Anyone moving to Dubai should be prepared to take on extra expenses that most people don’t have to deal with when they move to other countries. This list of eight things you can expect to spend money on when you move to Dubai will help you get ahead of your new expenses and budget accordingly. The next time you plan on moving, keep this list in mind and save yourself some headaches down the road!
1) Removal and transport costs
First and foremost, every person moving from one home to another requires some amount of furniture. The size of your household, as well as your personal preferences, will dictate what sort of furniture you need, how much space it will take up in your new apartment, and how much it will cost. You can get services from Packers and Movers in Dubai to get professional packers and movers services. Depending on where you live in Dubai—the city or a remote area with fewer large shopping centers—the cost of furniture can vary greatly; however, many people estimate that their furnishing costs range between $1,000-$4,000 for a studio apartment. Most furnishings should fall within that price range; however, some items may be more expensive depending on your personal tastes.
A one-bedroom apartment in Jumeirah Beach Residence will cost about 8,000AED/month (about US$2,500/month) including utilities. This is more expensive than most places in Dubai, but it comes with a free membership at The Address Fitness Center, which offers some of Dubai’s top yoga and pilates classes. You can get Movers and Packers in JBR when moving in Dubai, If you’re not picky about where you live and want your own bed—we’re talking real bed here—and room to spread out, rent should be less than 4,000AED/month (about US$1,100). We recommend hunting for apartments that come furnished for an even lower price. Furnished listings are easy to find and often have great amenities like pools and parking.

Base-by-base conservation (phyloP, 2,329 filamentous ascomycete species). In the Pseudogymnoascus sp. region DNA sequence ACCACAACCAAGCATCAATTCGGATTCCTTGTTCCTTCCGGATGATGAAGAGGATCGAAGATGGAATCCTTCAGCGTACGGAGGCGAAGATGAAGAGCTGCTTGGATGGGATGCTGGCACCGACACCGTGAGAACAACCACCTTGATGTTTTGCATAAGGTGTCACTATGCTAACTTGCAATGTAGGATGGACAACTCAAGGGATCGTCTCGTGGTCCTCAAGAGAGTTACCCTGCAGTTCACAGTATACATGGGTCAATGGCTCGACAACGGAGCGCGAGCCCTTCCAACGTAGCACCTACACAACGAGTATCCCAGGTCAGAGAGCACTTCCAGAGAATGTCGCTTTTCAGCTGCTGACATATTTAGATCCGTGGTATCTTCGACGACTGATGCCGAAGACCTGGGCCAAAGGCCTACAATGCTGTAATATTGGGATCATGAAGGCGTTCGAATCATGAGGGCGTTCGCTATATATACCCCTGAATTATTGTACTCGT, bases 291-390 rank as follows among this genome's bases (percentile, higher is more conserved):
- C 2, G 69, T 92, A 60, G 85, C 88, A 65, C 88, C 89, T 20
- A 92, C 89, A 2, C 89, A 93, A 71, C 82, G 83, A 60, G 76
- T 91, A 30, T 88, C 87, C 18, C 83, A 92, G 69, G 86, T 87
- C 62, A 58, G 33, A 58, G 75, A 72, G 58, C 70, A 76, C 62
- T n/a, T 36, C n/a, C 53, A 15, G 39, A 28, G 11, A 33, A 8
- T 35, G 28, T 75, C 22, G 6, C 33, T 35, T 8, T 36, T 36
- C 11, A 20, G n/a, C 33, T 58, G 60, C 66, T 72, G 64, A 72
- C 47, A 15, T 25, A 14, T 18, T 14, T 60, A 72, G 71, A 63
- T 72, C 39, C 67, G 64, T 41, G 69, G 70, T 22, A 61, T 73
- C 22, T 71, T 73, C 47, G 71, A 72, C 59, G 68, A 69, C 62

3) Home decoration costs
It’s hard to be precise about how much you’ll need for home decoration costs because it’s impossible to know if you’ll be happy with a more basic decor or decide that splurging on fancy furniture and art is worth it. But in general, you can expect that your homemaking budget will increase by at least 20% once you move abroad. If your rent or mortgage increases significantly, as is common when moving internationally, and if you decide that furniture and other essentials are necessary purchases, then it’s easy to see how these expenses could quickly add up. If a family member is coming with you on your adventure overseas, splitting an apartment could help alleviate some of these financial burdens—and give each person more room!
4) Household appliances cost
$150–1,500: Often it’s cheaper to buy household appliances in Dubai than it is in your home country. Appliances cost about 10% more than they do in Europe or North America. However, appliances are often sold without warranties or guarantees—they also don’t always meet European or American electrical standards and may be difficult to repair if something breaks down. If you want a guarantee with your purchase, you can get one by paying for home delivery from abroad and asking that it be installed before shipping (this usually costs extra). Or you can hire a specialist shop at your new address to install things for you. The bottom line: Purchase household appliances with an open mind—you might have a big bill coming up unexpectedly!